According to data from the National Pension Commission (PENCOM), the total Asset Under Management of the Nigerian Pension Fund Administrators rose by 6.28% ytd to N14.27trn as of June 30, 2022, from N13.42trn in December 2021.
We believe the increase in total Asset Under Management (AUM) was largely driven by inflows from monthly contributions just as the number of Retirement Savings Accounts (RSA) grew by 2.8% to 9.8m in H1 2022 from 9.53m at the end of December 2021. Likewise, Micro Pensions’ Retirement Savings Accounts grew 5% q/q to 80,419 from 76,588 at the end of March 2022.
We note that investments in Federal Government instruments (FGN Bonds, Treasury Bills, Agency Bonds, Sukuk and Green Bonds) dominated the total Asset Under Management with 63.14% share (N9trn) while Money Market Instruments (fixed deposits, Bankers’ acceptance, Commercial Papers) followed with 15.07% share (N2.15trn) made up of mainly fixed deposits. Corporate Debt Instruments constituted 8.34% (N1.19trn) while domestic equity shares accounted for only 6.79% share (N969.15 bn). Cumulatively, these four asset classes constituted 93.34% (N13.32trn) of the Pension Fund Administrators’ total Asset Under Management.
The data showed that investments in Commercial Papers (CPs) increased the most by 297.73% to N236.28bn as of June 2022 from N59.41bn in December 2021. This was obviously driven by the increase in Commercial Paper issuances in the review period as several corporates issued CPs. Specifically, MTN Nigeria Communication Plc raised N127 bn (in two tenors – a 184-day at 7.50% yield and a 254-day at 8.50% yield); NOVA Merchant Bank issued N20bn (in two tenors – a 182-day and a 270-day at 10% yield); UAC Nigeria Plc issued N18.7bn (in two tenors – a 90-day at 8% yield and a 181-day at 8.25% yield);
FBN Quest Merchant Bank Limited N15bn (in two tenors – a 180-day at 8.25% yield and a 270-day at 9% yield); Rand Merchant Bank Limited N15bn (in two tenors – a 182-day at 7.75% yield and a 270-day at 8.5% yield); United Capital Plc N12.48 bn (in a 210-day at 10% yield); amongst others. We believe that the increase in investment by the PFAs was driven by a mix of the huge volume offered and higher yields (compared to treasury bills yields).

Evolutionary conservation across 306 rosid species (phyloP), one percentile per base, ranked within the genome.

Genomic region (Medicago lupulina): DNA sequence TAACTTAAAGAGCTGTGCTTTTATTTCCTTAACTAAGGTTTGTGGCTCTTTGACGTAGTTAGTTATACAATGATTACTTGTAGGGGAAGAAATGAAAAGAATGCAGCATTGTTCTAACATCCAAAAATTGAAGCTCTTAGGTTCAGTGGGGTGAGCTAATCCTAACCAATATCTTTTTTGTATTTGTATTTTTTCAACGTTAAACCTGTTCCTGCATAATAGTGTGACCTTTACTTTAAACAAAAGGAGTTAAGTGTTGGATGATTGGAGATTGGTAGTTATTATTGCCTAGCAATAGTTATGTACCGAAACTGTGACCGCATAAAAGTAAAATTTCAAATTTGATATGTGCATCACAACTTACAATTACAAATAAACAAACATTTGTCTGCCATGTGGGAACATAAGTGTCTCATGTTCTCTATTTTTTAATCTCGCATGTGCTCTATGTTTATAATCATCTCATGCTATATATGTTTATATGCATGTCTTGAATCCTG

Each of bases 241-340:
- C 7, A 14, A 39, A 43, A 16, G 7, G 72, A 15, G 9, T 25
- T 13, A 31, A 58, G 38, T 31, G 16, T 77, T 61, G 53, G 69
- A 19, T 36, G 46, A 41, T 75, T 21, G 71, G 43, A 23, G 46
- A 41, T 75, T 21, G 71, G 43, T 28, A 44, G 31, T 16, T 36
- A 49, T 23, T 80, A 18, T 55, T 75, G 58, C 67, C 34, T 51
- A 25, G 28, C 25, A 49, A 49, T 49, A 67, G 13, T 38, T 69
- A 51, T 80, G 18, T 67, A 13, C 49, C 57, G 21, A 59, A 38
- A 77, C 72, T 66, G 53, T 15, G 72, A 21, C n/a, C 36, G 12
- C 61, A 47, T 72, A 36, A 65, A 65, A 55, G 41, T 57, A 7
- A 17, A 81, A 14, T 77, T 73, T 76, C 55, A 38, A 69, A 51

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Meanwhile, investments in Treasury Bills also increased by 86.01% to N475.64bn in H1 2022 from N255.70bn at the end of December 2021 particularly at the 364-day tenor as yields were relatively higher than the shorter end of the curve. The Corporate Bonds’ portfolio increased by 27.62% to N1.16trn in June 2022 from N906.44bn as of December 2021. Also, investments in domestic equity shares ticked northward by 5.88% to N969.15bn at the end of June 2022 from N915.31bn at the end of December 2021. This, we believe was buoyed by the stock
market rally in Q1 2022.
PFA’s portfolios remain skewed towards riskless FGN instruments and money market instruments which almost all earn negative real interest rates, considering inflation at 18.6%. Though we acknowledge the fact that there is a dearth of safe investments with moderate yield, we are of the view that Nigerian PFAs need to strive to give their contributors a decent inflation-adjusted return, but this may not be possible if PFAs continue to invest c.60% of
their funds in risk-free government assets.
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